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Monthly Archives: March 2010
Cold, fog, and rain greeted us in Jordan, but the atmosphere was warm and welcoming at dinner the first evening. These musicians did a lot to warm up the reception when they broke into a traditional dance, complete with flourishing cutlasses (I’m glad they liked us).
The next day, though, was clear and sunny and most of our group headed off to the magnificent Petra. Having seen it before, I opted to go out to Wadi Rum.
Wadi Rum looks for all the world like the Cathedral Valley in Capitol Reef National Park in southern Utah…..except that it has camels and bedouins. like these guys below, serenading us with music and song in their tent while we took a break from the midday sun.
For a couple more pix and a quick discussion of the flash technique for the top picture, hit the jump. Continue reading
We spent some time in Luxor, Egypt, seeing the great sites there, but then headed way out into the Sahara to a crossroads called Siwa Oasis, where we stayed at an amazing place, Adrere Amellal. It’s like a Saharan village with no electricity but tons of amenities for the traveler.
I made the above shot at twilght, and painted the adobes with my little flashlight to open them up a bit.
We had a spectacular tour of the dunes of the Sahara via land rover, and I’d love to post more pictures, but my internet connection is sooooooo slow here that I’m lucky to get these two up. Below is the bar….a necessary place for any water hole or oasis!
Next stop, Jordan!
Greetings from Jordan! Where the weather is wet and foggy and internet is GLACIAL.
I’m just preparing a blog entry about our visit to Egypt and the remote Siwa Oasis, but I wanted to share this video that Rich Kennedy, of the Doylestown Intelligencer, did about my little local portrait project.
Rich is an extremely generous photographer, and donated two full days of his time (on a weekend, on his days off) to run the computer end of the weekend of pro bono family portraits we did of area families serving in the armed forces.
I didn’t even have to ask Rich….once he heard about the project, he wanted to contribute.
Not only did he run the computer so that the 50 families could walk out from the session with a USB drive of JPEGs from their shoot, he also quietly saved my bacon with posing ideas when he saw me running into some creative brick walls (like fitting a family of 13 onto a backdrop).
If you ever wanted a guy to cover your back on a big shoot, you couldn’t do better than Rich Kennedy.
My long odyssey is starting with a bang with a quick (hey, everything is going to be quick) visit to Mali in Western Africa. We visited Djenne and its spectacular mud walled mosque. Loved walking through the streets grabbing street scenes with the 16-85mm.
The street vendors were ambitious, but not obnoxious. People were cool about being photographed, by and large. If they didn’t want it, they good naturedly wave a finger. But there’s so much to shoot, you don’t even feel a pang of regret if you have to walk away from a great photo. There’s another one around the corner.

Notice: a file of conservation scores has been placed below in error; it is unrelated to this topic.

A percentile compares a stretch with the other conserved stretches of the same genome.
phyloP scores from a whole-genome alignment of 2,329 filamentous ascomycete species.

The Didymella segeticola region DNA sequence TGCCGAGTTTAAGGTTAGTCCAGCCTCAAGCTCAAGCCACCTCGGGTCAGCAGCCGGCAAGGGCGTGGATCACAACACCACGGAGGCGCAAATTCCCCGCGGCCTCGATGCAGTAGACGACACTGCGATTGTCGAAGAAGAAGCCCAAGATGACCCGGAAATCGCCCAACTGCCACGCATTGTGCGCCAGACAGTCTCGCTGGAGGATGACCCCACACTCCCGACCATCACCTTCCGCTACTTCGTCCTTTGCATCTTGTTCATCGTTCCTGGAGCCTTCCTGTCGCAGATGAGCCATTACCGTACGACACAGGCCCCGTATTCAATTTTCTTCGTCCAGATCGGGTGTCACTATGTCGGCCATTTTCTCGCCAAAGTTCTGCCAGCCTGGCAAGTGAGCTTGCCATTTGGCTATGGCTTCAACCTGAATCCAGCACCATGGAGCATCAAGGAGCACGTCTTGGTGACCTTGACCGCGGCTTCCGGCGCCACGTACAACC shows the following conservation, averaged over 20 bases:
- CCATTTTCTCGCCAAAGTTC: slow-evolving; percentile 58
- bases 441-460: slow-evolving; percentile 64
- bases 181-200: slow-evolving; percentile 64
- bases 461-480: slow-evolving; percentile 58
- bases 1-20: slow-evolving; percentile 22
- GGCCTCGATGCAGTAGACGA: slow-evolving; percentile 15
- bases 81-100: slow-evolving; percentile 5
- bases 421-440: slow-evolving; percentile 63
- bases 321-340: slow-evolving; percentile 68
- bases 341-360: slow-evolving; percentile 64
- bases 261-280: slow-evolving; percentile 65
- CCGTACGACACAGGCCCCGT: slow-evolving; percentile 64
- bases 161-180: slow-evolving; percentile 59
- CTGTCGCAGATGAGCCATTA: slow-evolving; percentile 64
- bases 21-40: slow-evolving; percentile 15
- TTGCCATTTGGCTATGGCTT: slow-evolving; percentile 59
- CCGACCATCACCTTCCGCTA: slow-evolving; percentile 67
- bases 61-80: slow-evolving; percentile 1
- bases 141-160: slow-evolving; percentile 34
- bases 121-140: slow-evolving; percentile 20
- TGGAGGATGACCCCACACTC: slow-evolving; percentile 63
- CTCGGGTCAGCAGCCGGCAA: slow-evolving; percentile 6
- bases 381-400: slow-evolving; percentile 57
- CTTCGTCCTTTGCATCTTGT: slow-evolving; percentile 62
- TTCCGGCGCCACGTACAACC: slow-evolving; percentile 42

I’m guessing the reason the vendors are not as aggressive as some other places I’ve been is because not that many tourists make it out here. It’s, as they say, hell and gone from everywhere.
This evening, we enjoyed a performance of Dogon dancers in a hotel courtyard. Perfect place to practice slow synch flash, or shake and bake, or strobe and burn, or whatever you call the technique of panning with a slowish shutter speed and firing the flash.
It’s onto Luxor and a desert oasis from here! I’ll keep you posted.
It was a glorious St. Patty’s Day in NYC this week….I, for one, had no idea that that many bagpipes and kilts existed on the whole planet, let alone on a forty block stretch of Fifth Avenue.
It was a lovely sunny day, creating killer contrast for shooters to deal with (look for the shade, look for the backlight!), but nothing but good vibes and comfortable marching conditions for the hundreds, maybe thousands (I swear, it felt that way), of marching bands.
The parade is as much about New York’s Finest and New York’s Bravest—-the police and the fireman—as it is about a Celtic saint. There’s a lot of heritage intertwined there, and if you think it’s been diluted over the years, well, just show up on Fifth Avenue any given March 17th and see for yourself.
The NYPD is so totally cool and professional handling these things and even near the end of the day, when a scuffle broke out among some young bucks in the low 40’s who enjoyed a bit too much of the green suds, they handled the situation with efficiency and aplomb.
It all happened behind me as I was photographing, but I felt it before I saw it, because I got winged with a bottle tossed by one of the scuffling celebrants. Thankfully, it was a full plastic bottle of Poland Springs mineral water, and not a fifth of Jamesons or Bushmills, so I’m upright and here to tell you about it.
I’m glad the lads had the good sense to toss the mixer, but keep the good stuff close at hand. Otherwise, I might have been in the ER instead of ready to leave on my six week odyssey.
Oh, and I spotted at least one shooter who was totally in the moment, and using the right brand camera to boot!
I’ll be back at you from Africa in a few days.